雞同鴨講──Life is not a bed of roses，曾蔭權也會fall from grace｜A Chicken Talking To A Duck By Chatterbox
It’s been another dramatic week as far as local news is concerned. Former Chief Executive Donald Tsang became the city’s most senior official to be put behind bars for misconduct while in office. It was heart-wrenching to hear the sentencing judge say he had never in his judicial career seen a man fallen from so high when he handed down a 20-month jail term.
To describe someone’s downfall, we can use the phrase “fall from grace”, which means they have lost everything, their fortune, their reputation, etc. The idiom has a religious concept behind it; it means someone has sinned and found themselves on the wrong side of God and lost the approval of the Almighty, which happened to Adam and Eve in the Bible.
There are plenty of ways to describe how we feel when confronted by this kind of predicament. A more subdued way to show one’s acceptance of a bad situation is to say “that’s life”. You can use in a sentence like “There’s nothing much we can do, that’s life.” Interestingly, there is a commonly used equivalent in French, “c’est la vie”, which we often hear in the English-speaking world.
There’s a rather well accepted but less elegant expression that can be used in a more casual manner; “shit happens”. In fact, it’s not a very rude expression so you can use among friends and colleagues, but maybe not in front of your boss.
For those who prefer more gentle expressions, how about “take the rough with the smooth” to mean one should accept both difficult and easy times.
Other handy phrases include “life is not a bed of roses” and “when the going gets tough, the tough get going”. The latter phrase is inspirational to encourage people that when they are stuck in difficult situations, they should toughen up to meet the challenge.
Speaking of challenge, there are a number of colourful ways to describe misfortune; “it never rains but it pours”, “misfortunes never come singly” or “bad things come in threes”. All of them describe unfortunate events come crushing down in large quantities.
How about “rotten luck”, “to have one’s luck run out” or “I’ve been jinxed”? The last one means your bad luck has been caused by a curse.
A phrase many of you will definitely find amusing is “falling down the rabbit hole”, which means you find yourself in a bizarre and confusing situation that’s difficult to get out of. You may ask why a rabbit hole? It’s because the phrase is derived from the book “Alice’s Adventures in Wonderland” in which it describes Alice stumbling down a hole and beginning her curious adventure. This phrase doesn’t always imply a misfortune; it can depict a situation in which one has little or no control over.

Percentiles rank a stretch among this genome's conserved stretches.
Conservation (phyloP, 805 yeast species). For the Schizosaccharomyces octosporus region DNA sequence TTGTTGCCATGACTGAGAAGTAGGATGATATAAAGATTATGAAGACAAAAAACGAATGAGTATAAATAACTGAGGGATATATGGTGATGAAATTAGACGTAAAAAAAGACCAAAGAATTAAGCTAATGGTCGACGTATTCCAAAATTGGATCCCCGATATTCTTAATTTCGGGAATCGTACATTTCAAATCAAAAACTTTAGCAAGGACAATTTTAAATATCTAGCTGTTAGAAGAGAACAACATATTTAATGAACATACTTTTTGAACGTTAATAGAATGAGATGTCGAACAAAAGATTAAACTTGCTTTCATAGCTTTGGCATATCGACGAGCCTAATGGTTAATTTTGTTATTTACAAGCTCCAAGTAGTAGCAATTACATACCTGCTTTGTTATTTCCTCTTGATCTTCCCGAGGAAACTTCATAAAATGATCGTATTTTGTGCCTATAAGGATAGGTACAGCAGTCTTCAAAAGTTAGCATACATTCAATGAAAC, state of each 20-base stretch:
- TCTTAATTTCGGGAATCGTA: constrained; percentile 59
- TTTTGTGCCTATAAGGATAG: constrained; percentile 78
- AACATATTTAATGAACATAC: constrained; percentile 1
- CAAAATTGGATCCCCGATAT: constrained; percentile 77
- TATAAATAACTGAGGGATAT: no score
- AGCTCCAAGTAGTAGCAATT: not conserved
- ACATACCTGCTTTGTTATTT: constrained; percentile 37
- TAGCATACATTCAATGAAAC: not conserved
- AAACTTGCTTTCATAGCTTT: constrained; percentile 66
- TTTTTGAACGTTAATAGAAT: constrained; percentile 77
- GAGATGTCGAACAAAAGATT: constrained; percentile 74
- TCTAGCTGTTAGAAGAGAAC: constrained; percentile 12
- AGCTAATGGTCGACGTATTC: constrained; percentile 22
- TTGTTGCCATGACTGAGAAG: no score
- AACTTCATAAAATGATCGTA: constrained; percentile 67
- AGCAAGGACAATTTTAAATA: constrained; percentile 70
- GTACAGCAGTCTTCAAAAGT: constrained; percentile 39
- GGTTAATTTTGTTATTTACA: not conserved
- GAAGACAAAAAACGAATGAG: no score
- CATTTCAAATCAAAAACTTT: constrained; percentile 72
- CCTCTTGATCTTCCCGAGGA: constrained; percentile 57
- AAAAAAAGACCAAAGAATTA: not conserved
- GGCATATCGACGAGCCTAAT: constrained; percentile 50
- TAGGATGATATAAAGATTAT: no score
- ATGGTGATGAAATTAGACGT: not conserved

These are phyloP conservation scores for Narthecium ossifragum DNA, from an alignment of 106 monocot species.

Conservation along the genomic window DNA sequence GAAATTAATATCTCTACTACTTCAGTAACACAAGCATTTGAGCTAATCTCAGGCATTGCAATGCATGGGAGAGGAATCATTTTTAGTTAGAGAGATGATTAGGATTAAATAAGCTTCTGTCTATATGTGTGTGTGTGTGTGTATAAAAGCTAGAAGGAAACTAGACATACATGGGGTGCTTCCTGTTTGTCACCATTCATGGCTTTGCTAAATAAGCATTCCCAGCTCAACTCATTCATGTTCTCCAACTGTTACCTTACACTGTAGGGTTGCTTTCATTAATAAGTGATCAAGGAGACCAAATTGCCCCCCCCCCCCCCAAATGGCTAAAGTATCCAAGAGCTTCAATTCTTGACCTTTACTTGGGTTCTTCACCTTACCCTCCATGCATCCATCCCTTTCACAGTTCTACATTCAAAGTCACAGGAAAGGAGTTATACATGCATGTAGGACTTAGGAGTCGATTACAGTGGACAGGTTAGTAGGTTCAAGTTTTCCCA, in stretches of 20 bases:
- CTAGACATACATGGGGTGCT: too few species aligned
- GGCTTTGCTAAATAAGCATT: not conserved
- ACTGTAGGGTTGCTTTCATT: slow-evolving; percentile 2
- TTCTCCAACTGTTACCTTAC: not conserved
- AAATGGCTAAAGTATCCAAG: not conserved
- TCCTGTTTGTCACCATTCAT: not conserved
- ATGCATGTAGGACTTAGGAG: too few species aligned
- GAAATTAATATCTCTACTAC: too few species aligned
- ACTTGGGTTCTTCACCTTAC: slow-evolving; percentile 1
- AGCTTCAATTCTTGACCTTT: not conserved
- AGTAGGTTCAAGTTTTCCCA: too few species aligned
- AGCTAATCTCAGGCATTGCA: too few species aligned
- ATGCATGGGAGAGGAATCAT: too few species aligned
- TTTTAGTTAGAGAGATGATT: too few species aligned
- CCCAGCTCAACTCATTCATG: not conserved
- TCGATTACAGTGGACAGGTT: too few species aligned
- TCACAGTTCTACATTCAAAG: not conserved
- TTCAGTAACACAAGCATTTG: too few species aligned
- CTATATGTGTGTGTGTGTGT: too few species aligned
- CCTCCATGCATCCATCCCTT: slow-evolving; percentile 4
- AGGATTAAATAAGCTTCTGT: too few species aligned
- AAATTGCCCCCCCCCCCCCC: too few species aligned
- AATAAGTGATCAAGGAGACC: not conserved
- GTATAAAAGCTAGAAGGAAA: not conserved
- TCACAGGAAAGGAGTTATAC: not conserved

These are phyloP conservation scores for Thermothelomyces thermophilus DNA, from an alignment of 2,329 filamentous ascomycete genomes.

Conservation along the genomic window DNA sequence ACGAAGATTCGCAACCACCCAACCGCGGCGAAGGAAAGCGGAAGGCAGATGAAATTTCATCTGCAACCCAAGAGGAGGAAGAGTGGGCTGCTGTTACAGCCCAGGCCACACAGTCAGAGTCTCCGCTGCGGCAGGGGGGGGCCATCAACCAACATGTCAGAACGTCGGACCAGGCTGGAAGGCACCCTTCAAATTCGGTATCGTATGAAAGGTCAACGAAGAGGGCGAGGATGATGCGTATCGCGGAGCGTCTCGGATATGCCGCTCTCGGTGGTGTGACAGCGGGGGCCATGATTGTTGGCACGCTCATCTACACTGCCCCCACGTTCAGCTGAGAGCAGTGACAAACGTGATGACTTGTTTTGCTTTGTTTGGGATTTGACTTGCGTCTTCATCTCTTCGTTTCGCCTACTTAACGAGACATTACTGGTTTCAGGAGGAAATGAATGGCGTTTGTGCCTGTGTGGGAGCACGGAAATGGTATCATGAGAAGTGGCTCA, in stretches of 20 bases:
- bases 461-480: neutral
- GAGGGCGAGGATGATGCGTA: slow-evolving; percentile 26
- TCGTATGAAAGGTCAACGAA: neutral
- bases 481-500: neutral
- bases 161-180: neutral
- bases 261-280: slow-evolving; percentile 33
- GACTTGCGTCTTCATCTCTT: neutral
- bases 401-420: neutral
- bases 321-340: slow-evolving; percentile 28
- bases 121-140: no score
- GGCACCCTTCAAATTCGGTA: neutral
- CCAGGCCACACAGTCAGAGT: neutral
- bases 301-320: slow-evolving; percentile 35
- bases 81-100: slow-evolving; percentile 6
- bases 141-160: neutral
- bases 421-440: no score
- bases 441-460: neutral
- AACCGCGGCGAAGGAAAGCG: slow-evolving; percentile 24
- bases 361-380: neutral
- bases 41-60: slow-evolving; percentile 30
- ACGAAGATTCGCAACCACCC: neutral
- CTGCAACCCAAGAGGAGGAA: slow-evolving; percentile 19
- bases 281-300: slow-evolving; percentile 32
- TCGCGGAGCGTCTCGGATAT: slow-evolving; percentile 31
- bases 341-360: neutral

When people are “down on their luck”, they can’t catch a break. “Down on their luck” means experiencing a streak of bad luck. You can certainly say something like this to make someone feel better when they are in bad luck.
I’ve always believed nothing is permanent in life, so we should never dwell on our sorrows and misfortunes and remain positive. Good luck, see you all next week.
要描述某人墮落，可使用「fall from grace」，意味他們一無所有，財富、聲譽等通通失去。這句話有宗教含意，代表某人犯下罪孽，走上錯誤的道路，因此失去全能上帝的讚許，聖經中的亞當及夏娃就是例子。
若要形容面對這種困境時的感受，方法不少，其中一個較溫和、顯示自己已接受現實的說法是「that’s life」，例如可這樣用：「There’s nothing much we can do, that’s life.」。有趣的是，即使說著英語，我們也愛用法語的「c’est la vie」 來代替「that’s life」。
對於那些還是鐘情溫和表達方式的人，「take the rough with the smooth」也許更適合你，它的意思是，無論順境逆境，人都應該安然接受。
其他派得上場的短語還有「life is not a bed of roses」和「when the going gets tough, the tough get going」。後者意指身處困境時，強者選擇奮力向前、面對挑戰，相當鼓舞人心呢。
說起挑戰，有不少生動的短語可形容厄運，例如「It never rains but it pours」、「misfortunes never come singly」或「bad things come in threes」，都代表不幸的事情接二連三地發生。還有「rotten luck」、「to have one’s luck run out」或意味你的惡運是因為你被詛咒的「I’ve been jinxed」。
以下這句短語，許多人都會覺得有趣，就是描述正身處奇怪或混亂處境而難以抽身的「falling down the rabbit hole」。你也許會問，為何是掉進兔子洞裡去呢？因為這句話源於《愛麗絲夢遊仙境》，書中描述愛麗絲被一個洞絆倒，自此開始她的奇幻冒險。當然，這句話不一定意指不幸，也可以描述人很少或不能控制的處境。
除此之外，當人們「down on their luck」時，也代表他們霉運當頭，正經歷一連串壞事。